Royal Dutch Shell Plc, Europe's largest oil company, will build more liquefied-natural-gas processing units at its Sakhalin-2 project in Russia if it gains access to more reserves with OAO Gazprom, its new state-run partner.
Royal Dutch Shell Plc and its two Japanese partners agreed in December to sell Gazprom half their stakes in the Sakhalin-2 venture, which includes Russia's first LNG export terminal. Shell had anticipated years before the deal with OAO Gazprom it might build more LNG units, called trains, to create an export hub for Sakhalin-area projects. „We have in the design of the present two-train LNG complex enough space to add additional trains,” Shell CEO Jeroen van der Veer said yesterday at a press conference in London.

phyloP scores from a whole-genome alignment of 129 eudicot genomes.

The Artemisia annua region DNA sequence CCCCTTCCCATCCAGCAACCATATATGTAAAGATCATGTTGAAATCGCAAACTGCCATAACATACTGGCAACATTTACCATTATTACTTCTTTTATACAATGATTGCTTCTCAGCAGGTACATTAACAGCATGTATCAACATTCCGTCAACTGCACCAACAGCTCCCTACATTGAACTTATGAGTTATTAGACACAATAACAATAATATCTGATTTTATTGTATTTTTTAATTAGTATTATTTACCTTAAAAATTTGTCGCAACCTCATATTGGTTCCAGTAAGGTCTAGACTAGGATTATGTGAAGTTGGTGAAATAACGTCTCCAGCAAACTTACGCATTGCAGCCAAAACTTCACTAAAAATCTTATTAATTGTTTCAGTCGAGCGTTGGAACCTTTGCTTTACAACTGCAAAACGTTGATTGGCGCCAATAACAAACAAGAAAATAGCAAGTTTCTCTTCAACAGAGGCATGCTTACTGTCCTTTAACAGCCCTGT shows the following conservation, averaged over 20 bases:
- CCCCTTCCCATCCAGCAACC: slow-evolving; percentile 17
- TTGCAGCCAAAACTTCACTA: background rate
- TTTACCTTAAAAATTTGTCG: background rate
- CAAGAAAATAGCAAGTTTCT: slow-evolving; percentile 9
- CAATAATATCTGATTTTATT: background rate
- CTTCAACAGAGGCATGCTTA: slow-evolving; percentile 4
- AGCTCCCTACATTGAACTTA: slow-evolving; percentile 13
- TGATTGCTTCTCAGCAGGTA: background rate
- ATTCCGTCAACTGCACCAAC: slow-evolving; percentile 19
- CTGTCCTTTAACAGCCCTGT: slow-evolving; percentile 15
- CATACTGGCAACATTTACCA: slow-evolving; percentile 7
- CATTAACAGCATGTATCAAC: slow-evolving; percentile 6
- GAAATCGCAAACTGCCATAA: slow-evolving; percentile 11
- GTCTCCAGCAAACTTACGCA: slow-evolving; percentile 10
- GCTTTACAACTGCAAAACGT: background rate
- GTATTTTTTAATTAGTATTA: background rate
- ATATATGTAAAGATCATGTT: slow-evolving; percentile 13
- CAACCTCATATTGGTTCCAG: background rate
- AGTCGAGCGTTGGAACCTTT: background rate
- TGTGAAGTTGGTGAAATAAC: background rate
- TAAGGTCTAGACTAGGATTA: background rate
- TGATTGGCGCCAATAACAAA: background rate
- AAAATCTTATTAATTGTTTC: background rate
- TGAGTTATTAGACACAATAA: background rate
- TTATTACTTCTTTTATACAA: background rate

„There's only a point to add additional trains if you have secured long-term supply of additional resources. To have a Russian partner - because not everything is opened up around Sakhalin island yet - may help.” Shell's proven reserves will drop by about 400 million barrels of oil equivalent when the equity transaction with Gazprom is concluded this year, which will give Gazprom majority control of the project. Van der Veer said Shell's agreement with Gazprom is to „look together for additional resources in the Sakhalin area.”
The LNG site is now 95% complete and long-term gas sales for the second phase of the project have been completed, Shell's head of gas and power, Linda Cook, told analysts yesterday. The Hague-based Shell and Japanese partners Mitsui & Co. and Mitsubishi Corp. will own 27.5%, 12.5% and 10%, respectively, once the equity sale to Gazprom is complete. (Bloomberg)